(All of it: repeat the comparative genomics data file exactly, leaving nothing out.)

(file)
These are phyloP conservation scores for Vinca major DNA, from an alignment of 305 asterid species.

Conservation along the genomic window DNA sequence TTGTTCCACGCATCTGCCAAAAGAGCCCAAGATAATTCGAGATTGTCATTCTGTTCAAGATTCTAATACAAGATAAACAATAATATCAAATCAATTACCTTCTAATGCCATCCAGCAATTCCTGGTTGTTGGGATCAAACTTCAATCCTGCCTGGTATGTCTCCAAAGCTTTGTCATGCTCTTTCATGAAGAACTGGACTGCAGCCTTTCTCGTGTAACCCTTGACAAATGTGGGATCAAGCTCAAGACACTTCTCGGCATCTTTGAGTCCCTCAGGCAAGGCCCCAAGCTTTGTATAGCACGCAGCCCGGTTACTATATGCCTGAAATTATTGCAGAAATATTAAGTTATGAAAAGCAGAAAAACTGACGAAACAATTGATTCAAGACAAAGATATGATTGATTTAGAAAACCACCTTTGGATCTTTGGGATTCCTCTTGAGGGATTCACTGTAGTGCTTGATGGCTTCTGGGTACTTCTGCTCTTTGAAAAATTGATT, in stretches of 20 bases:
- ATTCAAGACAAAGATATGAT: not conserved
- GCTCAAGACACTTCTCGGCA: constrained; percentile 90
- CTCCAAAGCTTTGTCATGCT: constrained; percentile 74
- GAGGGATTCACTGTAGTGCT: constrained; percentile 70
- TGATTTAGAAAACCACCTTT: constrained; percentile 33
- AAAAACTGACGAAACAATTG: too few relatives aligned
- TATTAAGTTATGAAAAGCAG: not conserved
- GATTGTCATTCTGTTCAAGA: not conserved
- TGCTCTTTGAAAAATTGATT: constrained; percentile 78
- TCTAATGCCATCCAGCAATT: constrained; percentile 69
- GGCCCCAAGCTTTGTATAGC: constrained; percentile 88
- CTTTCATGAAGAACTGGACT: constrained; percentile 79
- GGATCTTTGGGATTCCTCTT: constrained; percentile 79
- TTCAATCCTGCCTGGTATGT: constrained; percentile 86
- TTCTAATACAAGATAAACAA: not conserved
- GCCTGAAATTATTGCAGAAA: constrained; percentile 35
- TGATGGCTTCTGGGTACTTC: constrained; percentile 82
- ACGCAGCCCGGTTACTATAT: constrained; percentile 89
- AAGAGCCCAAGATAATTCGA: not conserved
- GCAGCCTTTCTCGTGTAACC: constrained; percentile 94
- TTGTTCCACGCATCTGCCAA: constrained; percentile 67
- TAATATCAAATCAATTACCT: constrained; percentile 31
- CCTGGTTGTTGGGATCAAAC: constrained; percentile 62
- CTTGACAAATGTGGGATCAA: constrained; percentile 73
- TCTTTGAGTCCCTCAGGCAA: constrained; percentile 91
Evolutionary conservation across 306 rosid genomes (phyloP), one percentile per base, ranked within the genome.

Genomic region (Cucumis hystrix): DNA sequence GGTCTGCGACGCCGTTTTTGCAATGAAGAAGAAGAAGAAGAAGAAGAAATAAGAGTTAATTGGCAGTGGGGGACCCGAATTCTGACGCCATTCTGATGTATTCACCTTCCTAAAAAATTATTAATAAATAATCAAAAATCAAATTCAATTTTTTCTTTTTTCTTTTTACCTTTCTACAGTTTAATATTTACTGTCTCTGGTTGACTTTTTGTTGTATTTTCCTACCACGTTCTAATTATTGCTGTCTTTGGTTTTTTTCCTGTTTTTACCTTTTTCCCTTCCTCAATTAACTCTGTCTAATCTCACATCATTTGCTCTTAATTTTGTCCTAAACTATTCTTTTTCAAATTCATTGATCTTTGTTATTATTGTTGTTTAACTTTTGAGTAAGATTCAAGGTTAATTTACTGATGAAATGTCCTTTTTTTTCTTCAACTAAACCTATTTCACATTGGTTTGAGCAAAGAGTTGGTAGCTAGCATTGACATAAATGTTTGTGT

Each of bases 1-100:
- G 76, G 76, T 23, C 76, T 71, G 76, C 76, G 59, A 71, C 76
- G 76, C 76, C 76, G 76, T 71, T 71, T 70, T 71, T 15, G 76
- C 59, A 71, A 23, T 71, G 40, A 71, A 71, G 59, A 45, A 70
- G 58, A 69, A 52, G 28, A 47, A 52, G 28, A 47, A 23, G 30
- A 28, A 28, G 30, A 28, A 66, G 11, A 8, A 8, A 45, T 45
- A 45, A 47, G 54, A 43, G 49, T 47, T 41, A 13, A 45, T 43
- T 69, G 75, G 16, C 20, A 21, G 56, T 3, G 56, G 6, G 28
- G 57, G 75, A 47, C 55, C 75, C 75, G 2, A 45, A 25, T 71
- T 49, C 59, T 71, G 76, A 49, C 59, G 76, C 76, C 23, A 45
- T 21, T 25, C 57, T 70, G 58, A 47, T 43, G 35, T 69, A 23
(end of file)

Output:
These are phyloP conservation scores for Vinca major DNA, from an alignment of 305 asterid species.

Conservation along the genomic window DNA sequence TTGTTCCACGCATCTGCCAAAAGAGCCCAAGATAATTCGAGATTGTCATTCTGTTCAAGATTCTAATACAAGATAAACAATAATATCAAATCAATTACCTTCTAATGCCATCCAGCAATTCCTGGTTGTTGGGATCAAACTTCAATCCTGCCTGGTATGTCTCCAAAGCTTTGTCATGCTCTTTCATGAAGAACTGGACTGCAGCCTTTCTCGTGTAACCCTTGACAAATGTGGGATCAAGCTCAAGACACTTCTCGGCATCTTTGAGTCCCTCAGGCAAGGCCCCAAGCTTTGTATAGCACGCAGCCCGGTTACTATATGCCTGAAATTATTGCAGAAATATTAAGTTATGAAAAGCAGAAAAACTGACGAAACAATTGATTCAAGACAAAGATATGATTGATTTAGAAAACCACCTTTGGATCTTTGGGATTCCTCTTGAGGGATTCACTGTAGTGCTTGATGGCTTCTGGGTACTTCTGCTCTTTGAAAAATTGATT, in stretches of 20 bases:
- ATTCAAGACAAAGATATGAT: not conserved
- GCTCAAGACACTTCTCGGCA: constrained; percentile 90
- CTCCAAAGCTTTGTCATGCT: constrained; percentile 74
- GAGGGATTCACTGTAGTGCT: constrained; percentile 70
- TGATTTAGAAAACCACCTTT: constrained; percentile 33
- AAAAACTGACGAAACAATTG: too few relatives aligned
- TATTAAGTTATGAAAAGCAG: not conserved
- GATTGTCATTCTGTTCAAGA: not conserved
- TGCTCTTTGAAAAATTGATT: constrained; percentile 78
- TCTAATGCCATCCAGCAATT: constrained; percentile 69
- GGCCCCAAGCTTTGTATAGC: constrained; percentile 88
- CTTTCATGAAGAACTGGACT: constrained; percentile 79
- GGATCTTTGGGATTCCTCTT: constrained; percentile 79
- TTCAATCCTGCCTGGTATGT: constrained; percentile 86
- TTCTAATACAAGATAAACAA: not conserved
- GCCTGAAATTATTGCAGAAA: constrained; percentile 35
- TGATGGCTTCTGGGTACTTC: constrained; percentile 82
- ACGCAGCCCGGTTACTATAT: constrained; percentile 89
- AAGAGCCCAAGATAATTCGA: not conserved
- GCAGCCTTTCTCGTGTAACC: constrained; percentile 94
- TTGTTCCACGCATCTGCCAA: constrained; percentile 67
- TAATATCAAATCAATTACCT: constrained; percentile 31
- CCTGGTTGTTGGGATCAAAC: constrained; percentile 62
- CTTGACAAATGTGGGATCAA: constrained; percentile 73
- TCTTTGAGTCCCTCAGGCAA: constrained; percentile 91
Evolutionary conservation across 306 rosid genomes (phyloP), one percentile per base, ranked within the genome.

Genomic region (Cucumis hystrix): DNA sequence GGTCTGCGACGCCGTTTTTGCAATGAAGAAGAAGAAGAAGAAGAAGAAATAAGAGTTAATTGGCAGTGGGGGACCCGAATTCTGACGCCATTCTGATGTATTCACCTTCCTAAAAAATTATTAATAAATAATCAAAAATCAAATTCAATTTTTTCTTTTTTCTTTTTACCTTTCTACAGTTTAATATTTACTGTCTCTGGTTGACTTTTTGTTGTATTTTCCTACCACGTTCTAATTATTGCTGTCTTTGGTTTTTTTCCTGTTTTTACCTTTTTCCCTTCCTCAATTAACTCTGTCTAATCTCACATCATTTGCTCTTAATTTTGTCCTAAACTATTCTTTTTCAAATTCATTGATCTTTGTTATTATTGTTGTTTAACTTTTGAGTAAGATTCAAGGTTAATTTACTGATGAAATGTCCTTTTTTTTCTTCAACTAAACCTATTTCACATTGGTTTGAGCAAAGAGTTGGTAGCTAGCATTGACATAAATGTTTGTGT

Each of bases 1-100:
- G 76, G 76, T 23, C 76, T 71, G 76, C 76, G 59, A 71, C 76
- G 76, C 76, C 76, G 76, T 71, T 71, T 70, T 71, T 15, G 76
- C 59, A 71, A 23, T 71, G 40, A 71, A 71, G 59, A 45, A 70
- G 58, A 69, A 52, G 28, A 47, A 52, G 28, A 47, A 23, G 30
- A 28, A 28, G 30, A 28, A 66, G 11, A 8, A 8, A 45, T 45
- A 45, A 47, G 54, A 43, G 49, T 47, T 41, A 13, A 45, T 43
- T 69, G 75, G 16, C 20, A 21, G 56, T 3, G 56, G 6, G 28
- G 57, G 75, A 47, C 55, C 75, C 75, G 2, A 45, A 25, T 71
- T 49, C 59, T 71, G 76, A 49, C 59, G 76, C 76, C 23, A 45
- T 21, T 25, C 57, T 70, G 58, A 47, T 43, G 35, T 69, A 23